PSCORE (People for Successful COrean REunification) is a non-profit, non-governmental organisation, based in Seoul, that strives for mutual understanding and harmony between the two Koreas, and aims to provide a platform to discuss topics such as democratisation, human rights and social issues. It also helps refugees and defectors from North Korea settle and find acceptance in the South. As of July 2013, there are 25,000 North Koreans who live below the demilitarized zone, the border that has divided the two Koreas since 1953.

In August 2010, before the recital of the Passport  poem at the Through Gallery in Itaewon (accompanied by Mathieu Stewart on percussion, and a host of local expat poets and performers), North Korean defector Kim Yong-il, now executive director of PSCORE (seen below giving a speech at the UN), explained how he escaped from North Korea in 1996. After swimming across the Amur river into China, Kim Yong-il travelled for months, without documents or money, through Japan, Vietnam, Cambodia and Thailand, until eventually obtaining a South Korean passport at the SK embassy in Bangkok. Within North Korea, people require a 'passport' and a legal permit if they wish to travel from one city or province to another - without such a permit, it is impossible to purchase a travel ticket. Certain areas of North Korea, particularly the border regions, are out of bounds for the North Koreans themselves. Villagers are encouraged to report visiting strangers. Since the 1980s, illegal travel within the country can lead to capital punishment, including hanging in public, with the authorities ushering people out of their homes in order to witness the execution. Apart from attempting to cross the Amur river without being shot, another way out of the country is via human trafficking - women pay to be smuggled out to China, where they are often forced into prostitution. 80-90% of North Korean defectors in China are in fact women; PSCORE actively works to bring such women to South Korea. Since early 2010, PSCORE have been pushing for a law within South Korea for the protection of North Korean defectors. A similar law already exists in Japan and the US.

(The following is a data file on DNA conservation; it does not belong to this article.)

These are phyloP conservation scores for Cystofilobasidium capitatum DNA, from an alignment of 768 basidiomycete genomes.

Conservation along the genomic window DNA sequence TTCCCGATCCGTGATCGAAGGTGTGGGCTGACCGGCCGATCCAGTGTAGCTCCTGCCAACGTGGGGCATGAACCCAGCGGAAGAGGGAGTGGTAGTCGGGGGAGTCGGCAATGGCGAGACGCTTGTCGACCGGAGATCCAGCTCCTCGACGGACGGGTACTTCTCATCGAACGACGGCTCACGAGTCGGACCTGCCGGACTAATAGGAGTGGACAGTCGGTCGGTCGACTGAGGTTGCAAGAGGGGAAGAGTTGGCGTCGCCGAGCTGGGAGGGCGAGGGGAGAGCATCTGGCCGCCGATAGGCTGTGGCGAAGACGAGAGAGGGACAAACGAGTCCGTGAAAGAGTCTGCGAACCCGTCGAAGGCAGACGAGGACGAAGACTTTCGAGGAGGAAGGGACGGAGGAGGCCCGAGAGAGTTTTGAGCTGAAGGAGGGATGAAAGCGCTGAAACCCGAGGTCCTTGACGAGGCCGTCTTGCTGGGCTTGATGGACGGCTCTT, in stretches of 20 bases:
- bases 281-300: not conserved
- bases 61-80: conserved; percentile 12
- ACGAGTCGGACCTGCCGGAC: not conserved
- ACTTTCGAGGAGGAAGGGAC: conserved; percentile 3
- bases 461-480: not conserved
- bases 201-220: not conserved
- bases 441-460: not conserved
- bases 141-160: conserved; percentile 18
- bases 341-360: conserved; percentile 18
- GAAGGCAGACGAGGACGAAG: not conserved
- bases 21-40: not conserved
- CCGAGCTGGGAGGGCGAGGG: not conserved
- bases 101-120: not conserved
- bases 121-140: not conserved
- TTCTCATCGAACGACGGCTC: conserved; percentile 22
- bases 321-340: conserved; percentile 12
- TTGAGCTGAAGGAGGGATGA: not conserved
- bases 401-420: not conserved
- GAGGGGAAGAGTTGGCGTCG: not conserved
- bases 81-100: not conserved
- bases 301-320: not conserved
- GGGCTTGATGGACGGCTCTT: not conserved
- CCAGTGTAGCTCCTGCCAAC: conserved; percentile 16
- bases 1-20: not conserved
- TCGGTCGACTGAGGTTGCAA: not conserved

Click here to read an interview with Kim Yong-il, executive director of PSCORE, on Deutsche Welle, 26 July 2013 (in English).